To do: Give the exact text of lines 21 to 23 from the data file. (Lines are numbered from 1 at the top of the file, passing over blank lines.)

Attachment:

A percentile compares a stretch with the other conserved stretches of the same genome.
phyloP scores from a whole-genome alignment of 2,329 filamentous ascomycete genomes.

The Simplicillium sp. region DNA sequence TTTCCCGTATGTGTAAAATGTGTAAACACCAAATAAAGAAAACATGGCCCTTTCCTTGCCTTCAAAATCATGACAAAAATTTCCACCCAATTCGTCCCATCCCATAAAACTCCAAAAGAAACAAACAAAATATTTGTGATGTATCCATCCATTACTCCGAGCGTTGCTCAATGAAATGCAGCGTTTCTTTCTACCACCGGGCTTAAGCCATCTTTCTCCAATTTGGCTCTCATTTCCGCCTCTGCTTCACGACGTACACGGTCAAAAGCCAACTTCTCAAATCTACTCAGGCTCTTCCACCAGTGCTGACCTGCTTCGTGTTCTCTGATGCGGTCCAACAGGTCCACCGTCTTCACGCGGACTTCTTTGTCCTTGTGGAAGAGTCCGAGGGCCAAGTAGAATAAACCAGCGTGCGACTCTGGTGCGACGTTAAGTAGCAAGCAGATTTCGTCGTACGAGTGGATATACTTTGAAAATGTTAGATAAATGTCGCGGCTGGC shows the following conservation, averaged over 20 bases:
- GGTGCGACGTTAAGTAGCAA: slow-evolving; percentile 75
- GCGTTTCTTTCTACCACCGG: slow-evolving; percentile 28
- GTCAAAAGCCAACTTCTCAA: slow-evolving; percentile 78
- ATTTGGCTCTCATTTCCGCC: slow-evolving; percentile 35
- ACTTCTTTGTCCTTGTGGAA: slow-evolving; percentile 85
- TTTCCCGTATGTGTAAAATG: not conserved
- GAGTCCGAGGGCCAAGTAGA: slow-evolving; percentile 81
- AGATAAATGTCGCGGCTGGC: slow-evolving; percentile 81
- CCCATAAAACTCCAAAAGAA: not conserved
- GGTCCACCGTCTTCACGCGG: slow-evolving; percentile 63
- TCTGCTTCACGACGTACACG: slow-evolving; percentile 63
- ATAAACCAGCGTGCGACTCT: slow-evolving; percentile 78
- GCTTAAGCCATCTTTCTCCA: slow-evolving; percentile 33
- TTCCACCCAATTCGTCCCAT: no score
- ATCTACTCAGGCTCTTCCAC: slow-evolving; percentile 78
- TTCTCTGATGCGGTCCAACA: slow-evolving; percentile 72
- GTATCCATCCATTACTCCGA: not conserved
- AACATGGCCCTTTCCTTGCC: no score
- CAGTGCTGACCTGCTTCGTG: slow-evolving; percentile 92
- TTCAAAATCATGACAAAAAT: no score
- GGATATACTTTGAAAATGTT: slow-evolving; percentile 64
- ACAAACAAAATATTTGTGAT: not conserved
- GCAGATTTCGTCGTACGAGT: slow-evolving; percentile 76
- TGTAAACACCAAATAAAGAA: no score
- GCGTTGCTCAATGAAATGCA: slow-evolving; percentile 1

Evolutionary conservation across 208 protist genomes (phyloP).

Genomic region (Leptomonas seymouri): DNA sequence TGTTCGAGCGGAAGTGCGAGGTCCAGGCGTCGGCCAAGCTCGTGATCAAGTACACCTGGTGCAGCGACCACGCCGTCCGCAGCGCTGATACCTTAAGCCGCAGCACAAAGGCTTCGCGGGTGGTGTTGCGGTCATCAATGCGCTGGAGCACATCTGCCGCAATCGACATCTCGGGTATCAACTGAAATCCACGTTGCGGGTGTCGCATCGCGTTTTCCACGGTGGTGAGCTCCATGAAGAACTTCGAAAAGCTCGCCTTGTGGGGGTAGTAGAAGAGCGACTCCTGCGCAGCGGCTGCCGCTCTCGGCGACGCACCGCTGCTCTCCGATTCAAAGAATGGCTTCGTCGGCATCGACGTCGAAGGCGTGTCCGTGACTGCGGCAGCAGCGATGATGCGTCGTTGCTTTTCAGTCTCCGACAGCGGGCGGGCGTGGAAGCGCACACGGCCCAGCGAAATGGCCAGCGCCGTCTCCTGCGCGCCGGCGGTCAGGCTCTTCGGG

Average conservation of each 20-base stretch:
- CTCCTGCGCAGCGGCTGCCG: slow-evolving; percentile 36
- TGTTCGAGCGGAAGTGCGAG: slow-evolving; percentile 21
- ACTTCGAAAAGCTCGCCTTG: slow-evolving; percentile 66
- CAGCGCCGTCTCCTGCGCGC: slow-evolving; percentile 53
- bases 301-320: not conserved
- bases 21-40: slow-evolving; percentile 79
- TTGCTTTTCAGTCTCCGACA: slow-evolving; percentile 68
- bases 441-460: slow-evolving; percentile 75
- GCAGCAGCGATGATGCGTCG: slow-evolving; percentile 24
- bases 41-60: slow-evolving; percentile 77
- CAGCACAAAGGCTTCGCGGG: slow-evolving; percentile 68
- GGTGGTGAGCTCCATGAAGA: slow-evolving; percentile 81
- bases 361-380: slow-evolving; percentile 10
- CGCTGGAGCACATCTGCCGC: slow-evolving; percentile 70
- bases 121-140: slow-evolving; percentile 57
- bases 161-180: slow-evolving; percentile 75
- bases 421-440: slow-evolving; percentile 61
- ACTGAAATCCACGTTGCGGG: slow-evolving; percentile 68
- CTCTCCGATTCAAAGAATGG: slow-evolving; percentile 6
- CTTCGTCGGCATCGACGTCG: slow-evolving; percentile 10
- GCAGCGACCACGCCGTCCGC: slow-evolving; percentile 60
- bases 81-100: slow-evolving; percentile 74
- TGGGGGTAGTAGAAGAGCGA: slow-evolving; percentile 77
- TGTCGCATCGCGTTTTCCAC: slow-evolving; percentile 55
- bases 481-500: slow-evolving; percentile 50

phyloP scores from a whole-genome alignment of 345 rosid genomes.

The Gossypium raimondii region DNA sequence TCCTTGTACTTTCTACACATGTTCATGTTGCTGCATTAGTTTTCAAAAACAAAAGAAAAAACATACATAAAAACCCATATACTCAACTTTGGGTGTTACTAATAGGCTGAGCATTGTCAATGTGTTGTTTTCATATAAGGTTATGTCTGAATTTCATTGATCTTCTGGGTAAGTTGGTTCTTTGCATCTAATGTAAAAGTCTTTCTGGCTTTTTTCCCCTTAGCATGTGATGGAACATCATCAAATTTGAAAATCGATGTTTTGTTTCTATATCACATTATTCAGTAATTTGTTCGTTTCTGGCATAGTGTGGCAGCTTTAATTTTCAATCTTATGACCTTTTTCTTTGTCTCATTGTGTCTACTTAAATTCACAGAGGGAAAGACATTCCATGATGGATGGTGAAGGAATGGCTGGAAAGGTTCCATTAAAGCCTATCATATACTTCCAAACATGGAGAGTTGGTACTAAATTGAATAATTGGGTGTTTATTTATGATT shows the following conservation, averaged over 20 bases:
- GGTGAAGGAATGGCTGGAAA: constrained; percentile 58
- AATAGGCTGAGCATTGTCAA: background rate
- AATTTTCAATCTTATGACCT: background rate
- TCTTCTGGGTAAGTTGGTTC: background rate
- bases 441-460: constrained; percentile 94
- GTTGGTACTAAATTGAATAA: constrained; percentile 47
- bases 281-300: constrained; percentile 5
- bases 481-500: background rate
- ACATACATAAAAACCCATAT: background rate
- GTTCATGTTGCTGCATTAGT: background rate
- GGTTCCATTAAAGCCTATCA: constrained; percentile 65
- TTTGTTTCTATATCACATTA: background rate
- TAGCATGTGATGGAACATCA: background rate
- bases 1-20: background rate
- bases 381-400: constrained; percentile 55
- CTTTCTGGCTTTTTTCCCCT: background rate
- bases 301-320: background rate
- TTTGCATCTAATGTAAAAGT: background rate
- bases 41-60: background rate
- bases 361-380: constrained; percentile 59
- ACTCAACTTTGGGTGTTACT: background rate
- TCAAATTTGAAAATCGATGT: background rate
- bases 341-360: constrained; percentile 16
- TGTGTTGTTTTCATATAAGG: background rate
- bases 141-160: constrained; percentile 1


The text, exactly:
- AACATGGCCCTTTCCTTGCC: no score
- CAGTGCTGACCTGCTTCGTG: slow-evolving; percentile 92
- TTCAAAATCATGACAAAAAT: no score